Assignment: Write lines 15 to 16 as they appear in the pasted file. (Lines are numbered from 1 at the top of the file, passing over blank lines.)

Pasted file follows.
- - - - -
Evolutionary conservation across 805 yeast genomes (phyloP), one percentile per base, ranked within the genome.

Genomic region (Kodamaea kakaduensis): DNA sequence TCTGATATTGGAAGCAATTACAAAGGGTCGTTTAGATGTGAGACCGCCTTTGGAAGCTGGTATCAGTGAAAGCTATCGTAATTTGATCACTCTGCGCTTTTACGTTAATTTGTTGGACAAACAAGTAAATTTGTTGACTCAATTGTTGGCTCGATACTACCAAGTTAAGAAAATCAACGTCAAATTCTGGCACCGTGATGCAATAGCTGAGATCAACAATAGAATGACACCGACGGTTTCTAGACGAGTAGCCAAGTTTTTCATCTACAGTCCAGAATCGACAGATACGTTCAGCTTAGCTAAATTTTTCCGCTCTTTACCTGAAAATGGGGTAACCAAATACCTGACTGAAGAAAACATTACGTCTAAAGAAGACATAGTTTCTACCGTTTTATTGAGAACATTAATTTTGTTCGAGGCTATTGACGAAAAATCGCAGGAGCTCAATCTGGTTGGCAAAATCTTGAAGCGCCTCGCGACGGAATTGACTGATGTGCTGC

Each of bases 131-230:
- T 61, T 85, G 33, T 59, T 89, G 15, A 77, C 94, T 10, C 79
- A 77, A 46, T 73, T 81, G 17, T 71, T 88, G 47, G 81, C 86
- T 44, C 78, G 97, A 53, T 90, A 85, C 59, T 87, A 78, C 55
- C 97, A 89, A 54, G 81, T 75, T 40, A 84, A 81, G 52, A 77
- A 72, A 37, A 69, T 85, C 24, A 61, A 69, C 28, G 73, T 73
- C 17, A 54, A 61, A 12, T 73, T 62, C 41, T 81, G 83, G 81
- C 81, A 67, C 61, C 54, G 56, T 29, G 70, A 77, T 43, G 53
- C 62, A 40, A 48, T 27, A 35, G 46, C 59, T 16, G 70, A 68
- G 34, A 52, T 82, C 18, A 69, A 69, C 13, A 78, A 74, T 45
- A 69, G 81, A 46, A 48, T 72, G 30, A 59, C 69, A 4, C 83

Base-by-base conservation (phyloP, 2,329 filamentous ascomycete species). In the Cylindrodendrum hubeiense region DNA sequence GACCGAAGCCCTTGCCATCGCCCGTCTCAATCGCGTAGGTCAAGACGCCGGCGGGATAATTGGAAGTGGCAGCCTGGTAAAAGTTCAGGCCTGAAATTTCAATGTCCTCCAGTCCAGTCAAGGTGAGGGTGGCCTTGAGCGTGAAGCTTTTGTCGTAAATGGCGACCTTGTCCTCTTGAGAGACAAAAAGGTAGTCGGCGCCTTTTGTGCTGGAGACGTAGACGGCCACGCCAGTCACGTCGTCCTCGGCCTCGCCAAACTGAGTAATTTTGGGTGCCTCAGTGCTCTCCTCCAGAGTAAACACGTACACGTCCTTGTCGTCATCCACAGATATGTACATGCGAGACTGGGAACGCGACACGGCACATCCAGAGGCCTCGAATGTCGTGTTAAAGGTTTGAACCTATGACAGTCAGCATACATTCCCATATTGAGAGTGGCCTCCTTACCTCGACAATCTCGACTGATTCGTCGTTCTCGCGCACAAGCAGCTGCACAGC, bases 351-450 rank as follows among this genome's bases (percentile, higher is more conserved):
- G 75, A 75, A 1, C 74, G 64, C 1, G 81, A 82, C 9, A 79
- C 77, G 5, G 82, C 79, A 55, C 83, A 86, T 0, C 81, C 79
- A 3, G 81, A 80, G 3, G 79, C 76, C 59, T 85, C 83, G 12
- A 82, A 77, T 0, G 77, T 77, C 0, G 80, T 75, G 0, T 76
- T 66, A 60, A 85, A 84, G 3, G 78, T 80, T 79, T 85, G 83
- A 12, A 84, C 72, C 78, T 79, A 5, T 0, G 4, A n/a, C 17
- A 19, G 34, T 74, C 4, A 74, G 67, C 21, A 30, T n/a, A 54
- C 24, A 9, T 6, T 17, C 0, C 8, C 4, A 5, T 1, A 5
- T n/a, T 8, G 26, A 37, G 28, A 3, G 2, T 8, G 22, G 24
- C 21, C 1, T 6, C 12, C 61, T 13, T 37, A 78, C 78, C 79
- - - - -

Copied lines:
- G 75, A 75, A 1, C 74, G 64, C 1, G 81, A 82, C 9, A 79
- C 77, G 5, G 82, C 79, A 55, C 83, A 86, T 0, C 81, C 79